create or replace procedure reset_seq
  (p_seq_name  IN VARCHAR2
  ,p_new_value IN NUMBER DEFAULT NULL ) IS
  l_val number;
  execute immediate
  'select ' || p_seq_name || '.nextval from dual' INTO l_val;

  l_val := -l_val+COALESCE(p_new_value,0);

  --debug( 'alter sequence ' || p_seq_name || ' increment by ' || l_val ||' minvalue 0');
  execute immediate
  'alter sequence ' || p_seq_name || ' increment by ' || l_val || ' minvalue 0';

  execute immediate
  'select ' || p_seq_name || '.nextval from dual' INTO l_val;

  execute immediate
  'alter sequence ' || p_seq_name || ' increment by 1 minvalue 0';

So you can reset a sequence manually using
exec reset_seq('my_seq', 117)
Take it a little further and you can make it dependent on the current value in your table.
 l_id number;
  select max(my_id)+1 -- replace with relevant pk column
  into l_id
  from my_table; -- just replace with relevant table

  reset_seq('my_seq', l_id); -- replace relevant sequence name
To take this even further to treat an entire schema, you could do something like this.
 v_id number;
  FOR r_rec IN (
    select table_name
           -- mapping sequence to table caught me out at first, but luckily we had a good standard in our table comment descriptions.
          ,(select substr(comments,14,4) from all_tab_comments c where c.table_name = t.table_name and t.owner=c.owner) seq
    from all_tables t
    where owner = 'SAGE'
    order by table_name
  ) LOOP

    execute immediate 'select max(id)+1 from '||r_rec.table_name into v_id;
    dbms_output.put_line(r_rec.table_name||' id:'||v_id||'; seq:'||r_rec.seq||'_id_seq');

    reset_seq(r_rec.seq||'_id_seq', v_id); 
  end loop;

Hopefully it might be useful for you one day.


update - I saw this was blogged about recently, but this post was already scheduled - so information in numbers!

Monday, 11 March 2013

Perth AUSOUG Breakfast March 27

I'd like to encourage all Perth AUSOUG members to come join us for breakfast at the West Perth Oracle offices on Wednesday March 27.

If you missed Connor McDonald in February you can make up for it with a double header with a focus on "why upgrade?"

11 reasons to standardise on Database 11gR2 
Mark Randell - Oracle

With the announcement of Database 12c at OpenWorld 2012, many people are holding back upgrading their database environments until they evaluate the latest Oracle Database release. However, with 12c introducing major architectural changes, 11gR2 will continue to be recommended as the version with the ideal combination of features, performance and stability. Now is a perfect opportunity to upgrade legacy deployments of Oracle Database to 11gR2, and benefit from the performance improvements and new core features/options, while also providing a newer base to transition to 12c in future. This session will cover 11 reasons why you should (and how you can) upgrade to 11gR2.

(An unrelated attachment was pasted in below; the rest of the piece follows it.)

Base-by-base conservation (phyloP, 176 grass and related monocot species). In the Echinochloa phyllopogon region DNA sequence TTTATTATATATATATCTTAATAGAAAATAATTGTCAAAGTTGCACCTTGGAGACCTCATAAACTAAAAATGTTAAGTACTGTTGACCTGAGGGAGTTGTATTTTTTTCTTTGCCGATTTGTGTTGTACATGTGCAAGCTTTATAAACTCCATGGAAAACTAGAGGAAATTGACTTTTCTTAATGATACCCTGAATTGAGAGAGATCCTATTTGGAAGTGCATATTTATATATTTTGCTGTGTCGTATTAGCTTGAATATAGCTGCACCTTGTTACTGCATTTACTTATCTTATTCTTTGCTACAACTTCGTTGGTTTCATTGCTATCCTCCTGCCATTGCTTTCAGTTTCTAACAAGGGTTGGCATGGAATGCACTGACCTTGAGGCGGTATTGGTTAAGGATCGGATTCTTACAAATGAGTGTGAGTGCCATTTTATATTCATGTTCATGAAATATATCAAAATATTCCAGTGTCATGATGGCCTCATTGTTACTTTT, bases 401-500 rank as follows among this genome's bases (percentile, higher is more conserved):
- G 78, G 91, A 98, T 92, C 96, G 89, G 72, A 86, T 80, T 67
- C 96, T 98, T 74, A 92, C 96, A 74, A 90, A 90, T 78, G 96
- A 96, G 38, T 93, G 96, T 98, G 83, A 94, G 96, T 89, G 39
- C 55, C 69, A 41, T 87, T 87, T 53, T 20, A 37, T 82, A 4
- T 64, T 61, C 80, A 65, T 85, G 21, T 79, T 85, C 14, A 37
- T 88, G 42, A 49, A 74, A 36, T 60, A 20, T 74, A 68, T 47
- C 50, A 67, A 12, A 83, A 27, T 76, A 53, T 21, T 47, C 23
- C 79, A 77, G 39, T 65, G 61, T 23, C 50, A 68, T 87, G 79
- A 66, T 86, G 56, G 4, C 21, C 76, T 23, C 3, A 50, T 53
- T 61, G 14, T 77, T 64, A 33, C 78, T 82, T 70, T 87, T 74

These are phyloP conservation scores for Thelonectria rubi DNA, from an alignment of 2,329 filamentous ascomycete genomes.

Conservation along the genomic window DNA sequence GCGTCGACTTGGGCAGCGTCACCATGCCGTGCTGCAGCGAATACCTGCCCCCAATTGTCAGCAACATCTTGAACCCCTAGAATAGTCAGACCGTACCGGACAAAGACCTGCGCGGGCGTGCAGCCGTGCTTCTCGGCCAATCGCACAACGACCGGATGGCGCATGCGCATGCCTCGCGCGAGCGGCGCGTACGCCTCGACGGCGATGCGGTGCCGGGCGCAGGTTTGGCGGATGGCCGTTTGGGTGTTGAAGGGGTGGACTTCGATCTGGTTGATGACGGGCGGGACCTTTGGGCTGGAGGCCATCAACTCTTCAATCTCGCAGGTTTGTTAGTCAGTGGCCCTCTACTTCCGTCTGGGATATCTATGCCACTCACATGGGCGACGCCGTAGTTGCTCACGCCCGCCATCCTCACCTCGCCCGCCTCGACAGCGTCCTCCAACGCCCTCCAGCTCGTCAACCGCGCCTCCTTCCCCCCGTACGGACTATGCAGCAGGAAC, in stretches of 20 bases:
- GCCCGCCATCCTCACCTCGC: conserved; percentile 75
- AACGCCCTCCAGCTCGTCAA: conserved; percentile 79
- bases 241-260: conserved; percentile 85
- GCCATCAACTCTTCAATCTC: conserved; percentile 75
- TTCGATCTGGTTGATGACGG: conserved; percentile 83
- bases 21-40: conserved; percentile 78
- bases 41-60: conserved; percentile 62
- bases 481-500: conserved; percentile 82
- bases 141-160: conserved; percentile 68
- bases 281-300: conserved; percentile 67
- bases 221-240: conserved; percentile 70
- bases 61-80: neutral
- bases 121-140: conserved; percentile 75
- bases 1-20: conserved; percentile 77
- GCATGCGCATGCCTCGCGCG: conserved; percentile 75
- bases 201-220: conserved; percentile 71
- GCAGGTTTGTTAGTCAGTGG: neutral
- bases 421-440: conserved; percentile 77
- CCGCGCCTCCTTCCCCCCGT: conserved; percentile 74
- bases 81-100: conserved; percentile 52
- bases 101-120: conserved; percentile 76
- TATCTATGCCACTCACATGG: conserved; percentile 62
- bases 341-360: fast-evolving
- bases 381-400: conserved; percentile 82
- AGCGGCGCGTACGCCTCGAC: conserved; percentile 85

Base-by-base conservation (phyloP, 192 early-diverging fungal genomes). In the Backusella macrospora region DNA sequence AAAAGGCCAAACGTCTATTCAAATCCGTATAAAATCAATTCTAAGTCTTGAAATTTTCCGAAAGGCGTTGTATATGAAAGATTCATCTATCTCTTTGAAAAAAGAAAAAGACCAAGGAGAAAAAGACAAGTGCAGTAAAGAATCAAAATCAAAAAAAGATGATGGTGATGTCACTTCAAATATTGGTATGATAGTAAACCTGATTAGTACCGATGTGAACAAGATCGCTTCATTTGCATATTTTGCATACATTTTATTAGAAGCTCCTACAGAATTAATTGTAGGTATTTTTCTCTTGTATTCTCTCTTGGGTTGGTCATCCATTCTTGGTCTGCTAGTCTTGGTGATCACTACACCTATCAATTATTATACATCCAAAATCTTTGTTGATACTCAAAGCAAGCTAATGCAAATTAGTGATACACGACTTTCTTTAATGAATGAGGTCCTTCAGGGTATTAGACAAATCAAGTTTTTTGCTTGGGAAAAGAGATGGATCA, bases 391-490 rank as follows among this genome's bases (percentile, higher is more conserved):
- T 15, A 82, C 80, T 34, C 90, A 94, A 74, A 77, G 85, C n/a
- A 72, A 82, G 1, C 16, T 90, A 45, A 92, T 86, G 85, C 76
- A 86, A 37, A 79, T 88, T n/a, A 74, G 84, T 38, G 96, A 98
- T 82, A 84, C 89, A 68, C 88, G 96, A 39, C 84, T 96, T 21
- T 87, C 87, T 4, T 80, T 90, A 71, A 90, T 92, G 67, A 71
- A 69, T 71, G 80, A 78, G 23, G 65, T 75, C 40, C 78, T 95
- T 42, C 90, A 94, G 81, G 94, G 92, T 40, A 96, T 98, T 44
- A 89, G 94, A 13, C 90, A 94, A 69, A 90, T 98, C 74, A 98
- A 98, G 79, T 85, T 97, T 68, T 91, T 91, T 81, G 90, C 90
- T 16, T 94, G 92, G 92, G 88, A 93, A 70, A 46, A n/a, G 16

Reasons why you should upgrade your APEX environment - Discover how APEX 4.x makes your life easier
Scott Wesley - SAGE Computing Services

Unless you truly pick things apart, version numbers don't proffer much to explain the differences between product releases. 
Over time with Application Express I have taken note of the differences, and I might suggest you'd barely call APEX 4.2 even the same species as 3.2 - it has evolved fantastically!
For instance, we've seen the introduction of Dynamic Actions, Plug-ins, support for mobile, improved security - all of which lead to improved productivity, more user friendly applications and ongoing support.

We'll explore the growing tree that is Application express with a relatively unique presentation style -and we'll will climb it all the way to the canopy, exposing what's ahead with APEX 5.

DBAs will gain awareness, Development Managers will get ideas, Business Analysts will see options, and Developers can get some details.

RSVP using this link or e-mail Kevin Payne.

Wednesday, 6 March 2013

APEX Listener 2.0.1 available

I've been using my local APEX install infrequently recently, but I have encountered occasional issues that I'm sure are attributed the the APEX Listener stand-alone.

Tonight I tried to import some plug-ins but received "Internal server error 500". I found a related OTN forum post with a recent comment saying it's solved in 2.0.1 - I'm pretty sure I didn't have that version.

So I just downloaded the latest APEX Listener and had immediate (successful) results.

Since I run the listener stand-alone, so all I did was unpacked the file to C:\apex_listener2.0.1, changed my "start apex listener.bat" to
cd c:\apex_listener2.0.1
java -jar apex.war standalone --apex-images \apex4.2\images

and restarted my listener. I didn't even have to log back into APEX ;-)

For those listening (no pun intended) on twitter, follow @krisrice for relevant announcements.

Happy upgrading!